http://localhost:8888/webservice/helloworld

And this is the wsdl file that is automatically created (published in http://localhost:8888/webservice/helloworld?wsdl):

WSDL:

<?xml version="1.0" encoding="UTF-8"?>

<!-- Published by JAX-WS RI at http://jax-ws.dev.java.net. RI's version is 
	JAX-WS RI 2.2.4-b01. -->

<!-- Generated by JAX-WS RI at http://jax-ws.dev.java.net. RI's version is 
	JAX-WS RI 2.2.4-b01. -->
-
<definitions name="WebServiceImplService" targetNamespace="http://ws.enterprise.javacodegeeks.com/"
	xmlns="http://schemas.xmlsoap.org/wsdl/" xmlns:xsd="http://www.w3.org/2001/XMLSchema"
	xmlns:tns="http://ws.enterprise.javacodegeeks.com/" xmlns:soap="http://schemas.xmlsoap.org/wsdl/soap/"
	xmlns:wsam="http://www.w3.org/2007/05/addressing/metadata"
	xmlns:wsp1_2="http://schemas.xmlsoap.org/ws/2004/09/policy" xmlns:wsp="http://www.w3.org/ns/ws-policy"
	xmlns:wsu="http://docs.oasis-open.org/wss/2004/01/oasis-200401-wss-wssecurity-utility-1.0.xsd">
	<types />
	-
	<message name="getHelloWorldAsString">
		<part name="arg0" type="xsd:string" />
	</message>
	-
	<message name="getHelloWorldAsStringResponse">
		<part name="return" type="xsd:string" />
	</message>
	-
	<portType name="WebServiceInterface">
		-
		<operation name="getHelloWorldAsString">
			<input message="tns:getHelloWorldAsString"
				wsam:Action="http://ws.enterprise.javacodegeeks.com/WebServiceInterface/getHelloWorldAsStringRequest" />
			<output message="tns:getHelloWorldAsStringResponse"
				wsam:Action="http://ws.enterprise.javacodegeeks.com/WebServiceInterface/getHelloWorldAsStringResponse" />
		</operation>
	</portType>
	-
	<binding name="WebServiceImplPortBinding" type="tns:WebServiceInterface">
		<soap:binding style="rpc"
			transport="http://schemas.xmlsoap.org/soap/http" />
		-
		<operation name="getHelloWorldAsString">
			<soap:operation soapAction="" />
			-
			<input>
				<soap:body namespace="http://ws.enterprise.javacodegeeks.com/"
					use="literal" />
			</input>
			-
			<output>
				<soap:body namespace="http://ws.enterprise.javacodegeeks.com/"
					use="literal" />
			</output>
		</operation>
	</binding>
	-
	<service name="WebServiceImplService">
		-
		<port name="WebServiceImplPort" binding="tns:WebServiceImplPortBinding">
			<soap:address location="http://localhost:8888/webservice/helloworld" />
		</port>
	</service>
</definitions>

2. Java Web Service Client

On the other side, the client has to make a new HTTP Request Header containing his credentials and add it to the SOAP message. To access and manupulate the request contexts of the message the client has to get a BindingProvider from the service port and use getRequestContext() method. The BindingProvider interface enables the client to access and manipulate the associated context objects for request and response messages. The Request Context is retrieved as a Map object. We then, need to add two properties to that object. MessageContext.ENDPOINT_ADDRESS_PROPERTY to nominate the target service endpoint address. Next, we simply create a Map containing our credentials. To add this object as a header we use MessageContext.HTTP_REQUEST_HEADERS argument.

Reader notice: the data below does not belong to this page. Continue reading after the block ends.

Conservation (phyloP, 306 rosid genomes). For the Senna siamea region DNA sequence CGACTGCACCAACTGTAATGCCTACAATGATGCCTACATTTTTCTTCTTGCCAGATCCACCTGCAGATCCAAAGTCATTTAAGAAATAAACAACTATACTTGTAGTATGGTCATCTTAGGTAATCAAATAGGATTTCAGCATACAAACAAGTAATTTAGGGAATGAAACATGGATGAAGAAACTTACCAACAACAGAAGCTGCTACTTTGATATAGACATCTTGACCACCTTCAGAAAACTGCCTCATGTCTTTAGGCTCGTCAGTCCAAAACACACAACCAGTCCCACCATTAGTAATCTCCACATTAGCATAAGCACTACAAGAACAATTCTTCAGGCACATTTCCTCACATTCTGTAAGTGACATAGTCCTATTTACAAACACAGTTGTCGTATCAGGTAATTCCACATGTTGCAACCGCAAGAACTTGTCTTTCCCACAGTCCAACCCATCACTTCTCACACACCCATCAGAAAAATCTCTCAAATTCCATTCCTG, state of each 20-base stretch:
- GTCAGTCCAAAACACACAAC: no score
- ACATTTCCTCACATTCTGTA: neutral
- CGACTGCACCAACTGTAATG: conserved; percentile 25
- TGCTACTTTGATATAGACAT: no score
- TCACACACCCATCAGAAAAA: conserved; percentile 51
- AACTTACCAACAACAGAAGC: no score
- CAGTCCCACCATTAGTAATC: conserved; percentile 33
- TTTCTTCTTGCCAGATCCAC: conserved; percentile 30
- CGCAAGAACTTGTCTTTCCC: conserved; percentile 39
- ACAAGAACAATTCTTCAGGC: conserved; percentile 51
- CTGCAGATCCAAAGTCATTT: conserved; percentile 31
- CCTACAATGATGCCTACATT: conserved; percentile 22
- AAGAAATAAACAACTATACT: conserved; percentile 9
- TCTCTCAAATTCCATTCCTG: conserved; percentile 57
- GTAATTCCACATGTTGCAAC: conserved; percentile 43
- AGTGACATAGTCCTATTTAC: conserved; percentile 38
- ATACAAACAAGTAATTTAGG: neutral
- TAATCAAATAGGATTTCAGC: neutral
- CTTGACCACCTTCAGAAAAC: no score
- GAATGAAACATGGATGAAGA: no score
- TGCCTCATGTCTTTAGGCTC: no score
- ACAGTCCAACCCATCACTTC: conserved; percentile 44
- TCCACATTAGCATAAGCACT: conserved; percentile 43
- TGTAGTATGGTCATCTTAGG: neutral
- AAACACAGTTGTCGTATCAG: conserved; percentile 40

WebServiceClient.java:

package com.javacodegeeks.enterprise.ws.client;

import java.net.URL;
import java.util.Collections;
import java.util.HashMap;
import java.util.List;
import java.util.Map;

import javax.xml.namespace.QName;
import javax.xml.ws.BindingProvider;
import javax.xml.ws.Service;
import javax.xml.ws.handler.MessageContext;
import com.javacodegeeks.enterprise.ws.WebServiceInterface;

public class WebServiceClient{

	public static void main(String[] args) throws Exception {

	    URL wsdlUrl = new URL("http://localhost:8888/webservice/helloworld?wsdl");

	    //qualifier name ...
        QName qname = new QName("http://ws.enterprise.javacodegeeks.com/", "WebServiceImplService");

        Service service = Service.create(wsdlUrl, qname);

        WebServiceInterface sayHello = service.getPort(WebServiceInterface.class);

        Map<String, Object> requestContext = ((BindingProvider)sayHello).getRequestContext();

        requestContext.put(BindingProvider.ENDPOINT_ADDRESS_PROPERTY, "http://localhost:8888/webservice/helloworld?wsdl");

        Map<String, List<String>> requestHeaders = new HashMap<String, List<String>>();

        requestHeaders.put("username", Collections.singletonList("nikos"));
        requestHeaders.put("Password", Collections.singletonList("superpassword"));

        requestContext.put(MessageContext.HTTP_REQUEST_HEADERS, requestHeaders);

        System.out.println(sayHello.getHelloWorldAsString("- This is Java Code Geeks"));

    }
}

The output of the above program will be:

Valid User :- This is Java Code Geeks

SOAP Trafic

Now you can take a look at the SOAP envelops so see the added HTTP Request Header.

Client Request:

GET /webservice/helloworld?wsdl HTTP/1.1
User-Agent: Java/1.7.0_17
Host:
localhost:9999
Accept: text/html, image/gif, image/jpeg, *; q=.2, */*;
q=.2
Connection: keep-alive

POST /webservice/helloworld?wsdl HTTP/1.1
Accept: text/xml, multipart/related